Last week, Senator Bernie Sanders grilled Russell Vought, President Trump’s nominee for a position at the Office of Management and Budget, over the following statement, “Muslims do not simply have a deficient theology. They do not know God because they have rejected Jesus Christ, His Son, and they stand condemned.”Russell Vought’s statement echoed the words of John 3:18, which states that the unbeliever is “condemned already.” Senator Sanders questioned Vought repeatedly over Vought’s use of the word “condemned” and concluded that Mr. Vought “…is not really someone who this country is supposed to be about.” A full transcript and a video of this exchange is available here.

In this episode of the podcast, I discuss this exchange in detail with Brian Schuette and Larry Crain. Larry is an accomplished Constitutional litigator, including cases in the U.S. Supreme Court, the Third, Fifth, Sixth, Seventh and Ninth Circuit Court of Appeals and in several state Supreme Courts. He has also litigated at the trial court level complex free speech and religious liberty issues in over 26 states. Larry previously served as General Counsel for the Rutherford Institute and Senior Counsel for the American Center for Law and Justice. He founded Church Law Institute and serves as Senior Counsel at Bold Church Initiative. You can find his full biography here.

Larry discusses his analysis of Article VI of the U.S. Constitution as applied to this exchange between Bernie Sanders and Russell Vought, and we discuss the cultural and spiritual implications of this conversation.

In sum, this exchange is not an isolated, outrageous incident. Rather, it represents a basic reinterpretation/abrogation of the First Amendment and a movement of people that are determined to apply that reinterpretation/abrogation to American public life. Here are our thoughts on the legal, cultural and spiritual implications of this exchange:

#1 Legal

Larry Crain states that such a line of questioning is unconstitutional per Article VI of the United States Constitution, which states in part: “The Senators and Representatives before mentioned, and the members of the several state legislatures, and all executive and judicial officers, both of the United States and of the several states, shall be bound by oath or affirmation, to support this Constitution; but no religious test shall ever be required as a qualification to any office or public trust under the United States.” Larry points to the case McDaniel v. Paty, which struck down a Tennessee standard blocking ministers from public office.  435 U.S. 618, 627 (1978).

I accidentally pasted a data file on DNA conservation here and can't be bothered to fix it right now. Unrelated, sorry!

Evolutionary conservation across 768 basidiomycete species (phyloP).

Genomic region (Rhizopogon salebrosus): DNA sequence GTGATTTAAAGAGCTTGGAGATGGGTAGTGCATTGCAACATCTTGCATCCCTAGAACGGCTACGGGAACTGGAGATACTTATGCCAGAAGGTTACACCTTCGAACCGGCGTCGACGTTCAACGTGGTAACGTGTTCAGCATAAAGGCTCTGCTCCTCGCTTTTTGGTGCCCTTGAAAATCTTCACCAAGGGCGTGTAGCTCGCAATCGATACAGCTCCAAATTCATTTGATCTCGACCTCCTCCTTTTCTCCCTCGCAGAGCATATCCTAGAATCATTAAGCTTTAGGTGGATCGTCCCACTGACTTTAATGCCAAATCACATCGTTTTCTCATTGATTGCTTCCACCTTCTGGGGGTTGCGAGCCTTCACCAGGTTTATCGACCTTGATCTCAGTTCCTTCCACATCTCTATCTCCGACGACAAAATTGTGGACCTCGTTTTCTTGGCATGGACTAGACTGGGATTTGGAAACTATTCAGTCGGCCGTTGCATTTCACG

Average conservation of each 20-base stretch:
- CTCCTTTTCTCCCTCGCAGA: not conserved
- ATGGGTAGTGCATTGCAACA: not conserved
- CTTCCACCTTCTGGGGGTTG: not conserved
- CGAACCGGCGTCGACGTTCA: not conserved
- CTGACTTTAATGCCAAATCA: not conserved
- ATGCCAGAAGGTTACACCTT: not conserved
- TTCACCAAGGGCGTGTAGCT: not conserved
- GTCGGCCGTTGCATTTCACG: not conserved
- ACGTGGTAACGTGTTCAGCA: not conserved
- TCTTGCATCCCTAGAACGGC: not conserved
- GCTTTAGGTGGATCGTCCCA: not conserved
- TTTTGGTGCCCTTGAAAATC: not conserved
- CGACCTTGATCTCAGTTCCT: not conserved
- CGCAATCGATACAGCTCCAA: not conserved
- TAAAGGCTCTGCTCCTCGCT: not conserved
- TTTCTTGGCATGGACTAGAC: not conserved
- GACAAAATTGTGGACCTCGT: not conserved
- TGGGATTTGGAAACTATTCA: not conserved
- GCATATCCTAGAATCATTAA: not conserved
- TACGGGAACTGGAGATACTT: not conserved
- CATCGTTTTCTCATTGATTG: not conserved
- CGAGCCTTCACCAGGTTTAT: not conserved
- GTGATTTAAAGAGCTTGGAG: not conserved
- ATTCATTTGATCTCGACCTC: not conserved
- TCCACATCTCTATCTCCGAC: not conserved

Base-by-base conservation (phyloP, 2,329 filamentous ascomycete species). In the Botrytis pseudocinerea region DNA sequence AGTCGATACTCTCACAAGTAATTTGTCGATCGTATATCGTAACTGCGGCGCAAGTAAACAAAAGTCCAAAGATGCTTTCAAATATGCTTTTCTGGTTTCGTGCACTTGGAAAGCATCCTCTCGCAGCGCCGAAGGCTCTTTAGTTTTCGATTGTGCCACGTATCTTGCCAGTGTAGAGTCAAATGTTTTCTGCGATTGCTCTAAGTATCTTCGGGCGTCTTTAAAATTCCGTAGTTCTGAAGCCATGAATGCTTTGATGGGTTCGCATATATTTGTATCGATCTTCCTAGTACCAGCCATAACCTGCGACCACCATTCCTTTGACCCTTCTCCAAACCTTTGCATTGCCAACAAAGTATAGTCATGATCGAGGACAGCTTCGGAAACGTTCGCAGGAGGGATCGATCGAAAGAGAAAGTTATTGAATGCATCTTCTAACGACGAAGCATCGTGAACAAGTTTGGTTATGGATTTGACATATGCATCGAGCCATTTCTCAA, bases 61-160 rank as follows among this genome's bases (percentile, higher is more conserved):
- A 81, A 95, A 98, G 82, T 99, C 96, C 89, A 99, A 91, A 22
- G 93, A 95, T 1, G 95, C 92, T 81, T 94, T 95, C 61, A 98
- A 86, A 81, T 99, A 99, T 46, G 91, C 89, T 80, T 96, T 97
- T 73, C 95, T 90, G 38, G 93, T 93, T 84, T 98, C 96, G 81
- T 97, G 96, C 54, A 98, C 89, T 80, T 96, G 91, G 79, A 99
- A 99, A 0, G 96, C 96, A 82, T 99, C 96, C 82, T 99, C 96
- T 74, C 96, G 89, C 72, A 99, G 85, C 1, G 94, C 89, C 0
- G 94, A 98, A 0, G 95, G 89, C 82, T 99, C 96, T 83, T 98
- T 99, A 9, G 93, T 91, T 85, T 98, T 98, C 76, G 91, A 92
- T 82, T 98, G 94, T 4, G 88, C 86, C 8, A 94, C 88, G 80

Larry and Josh also discuss the history of this provision (dating back to English and early Colonial history; many colonies required specific religious oaths prior to taking public office) and the policy behind it.

Larry concludes this section by encouraging Christians and especially Christian attorneys to push back against such attempts to “scandalize” orthodox Christian beliefs.

#2 Cultural

Senator Sanders did not attack Mr. Vought for his belief in the Christian sexual ethic or his belief in the sanctity of life (the more traditional “culture war” topics). Rather, this exchange confirms that the comfortable, Christian civic religion that defined American society in the mid-part of the last century is all but forgotten. Brian Schuette relates several eye-opening exchanges he has had on social media concerning fairly routine religious freedom protections. As Justice Alito said recently to a group of Catholic attorneys, “…[T]he most important fight is for the hearts and minds of our fellow Americans. It is up to all of us to evangelize our fellow Americans about the issue of religious freedom.”

#3 Spiritual

Bernie Sanders expressed moral outrage at the concept of salvation through Jesus Christ alone. But, most religions make absolute truth claims. Sanders himself made a moral, quasi-spiritual judgment (someone that believes that Muslims will not enter heaven is not fit to enter federal government). We need to clearly explain the following: Christianity is an ultimate truth claim followed by an ultimate sacrifice to bring others to that truth. For the Christian, to follow the way of Jesus means to love, respect and even die for your neighbor. The secular sees an exclusive truth claim as the very definition of pride and bigotry. The Christian knows that it is rather a call to humility and service. In a nation that is increasingly pluralistic, the message of the Christian Gospel will stand out as distinct, even odd. This is reprehensible to some. This is good news for the Church, because we will have an opportunity to retell the story of the Gospel. May we explain it carefully and clearly. Finally, we should not be surprised by such rancor. Jesus reminded the disciples in John 15:18 that “…it [the world] hated me before it hated you.”